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Federal land managers confirmed Saturday that they released all 400 or so head of cattle rounded up on public land in southern Nevada from a rancher who has refused to recognize their authority.
The Bureau of Land Management took the action after hundreds of states' rights protesters, including militia members, showed up at corrals outside Mesquite to demand the animals' return to rancher Cliven Bundy.
The bureau issued a brief statement saying the cattle were released "due to escalating tensions." Some protesters were armed with handguns and rifles at the corrals and at an earlier nearby rally.
Las Vegas Police Lt. Dan Zehnder said the showdown was resolved with no injuries and no violence. Clark County Sheriff Doug Gillespie was able to negotiate a resolution after talking with Bundy, he said.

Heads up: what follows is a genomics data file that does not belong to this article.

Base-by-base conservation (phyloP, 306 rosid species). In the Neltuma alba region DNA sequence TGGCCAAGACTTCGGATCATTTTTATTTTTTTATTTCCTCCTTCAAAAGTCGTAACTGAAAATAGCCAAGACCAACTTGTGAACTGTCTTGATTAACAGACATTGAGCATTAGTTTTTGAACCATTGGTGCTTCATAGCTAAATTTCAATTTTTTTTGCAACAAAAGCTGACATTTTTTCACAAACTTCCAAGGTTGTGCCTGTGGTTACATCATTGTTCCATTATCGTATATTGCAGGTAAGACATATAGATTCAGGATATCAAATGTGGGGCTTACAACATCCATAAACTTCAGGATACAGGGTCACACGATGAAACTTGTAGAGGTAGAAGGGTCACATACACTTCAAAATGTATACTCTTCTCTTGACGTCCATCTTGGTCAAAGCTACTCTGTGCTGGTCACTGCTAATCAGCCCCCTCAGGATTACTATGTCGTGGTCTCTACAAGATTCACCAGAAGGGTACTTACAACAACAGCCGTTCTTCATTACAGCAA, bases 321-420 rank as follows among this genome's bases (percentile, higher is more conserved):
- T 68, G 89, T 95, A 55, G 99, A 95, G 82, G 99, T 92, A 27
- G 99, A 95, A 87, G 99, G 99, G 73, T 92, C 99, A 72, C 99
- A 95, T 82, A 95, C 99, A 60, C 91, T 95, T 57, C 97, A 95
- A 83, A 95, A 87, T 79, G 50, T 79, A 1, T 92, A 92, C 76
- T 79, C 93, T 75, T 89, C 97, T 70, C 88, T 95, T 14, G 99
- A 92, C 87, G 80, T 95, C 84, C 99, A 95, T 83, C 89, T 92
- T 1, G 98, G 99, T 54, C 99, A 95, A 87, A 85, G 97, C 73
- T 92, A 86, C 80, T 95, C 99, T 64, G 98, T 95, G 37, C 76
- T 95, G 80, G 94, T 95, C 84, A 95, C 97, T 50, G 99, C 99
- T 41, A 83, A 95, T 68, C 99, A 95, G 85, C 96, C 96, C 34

The release came only hours after Bureau of Land Management chief Neil Kornze announced an abrupt halt to the weeklong roundup because of safety concerns.
The fight between Bundy and the Bureau of Land Management widened into a debate about states' rights and federal land-use policy. The dispute that ultimately triggered the roundup dates to 1993, when the bureau cited concern for a federally protected tortoise in the region. The bureau revoked Bundy's grazing rights after he stopped paying grazing fees and disregarded federal court orders to remove his animals.
Kornze's announcement came after Bundy repeatedly promised to "do whatever it takes" to protect his property and after a string of raucous confrontations between his family members and supporters and federal agents during the weeklong operation.
"Based on information about conditions on the ground and in consultation with law enforcement, we have made a decision to conclude the cattle gather because of our serious concerns about the safety of employees and members of the public," Kornze said in a statement.
Bundy did not immediately respond to requests for comment.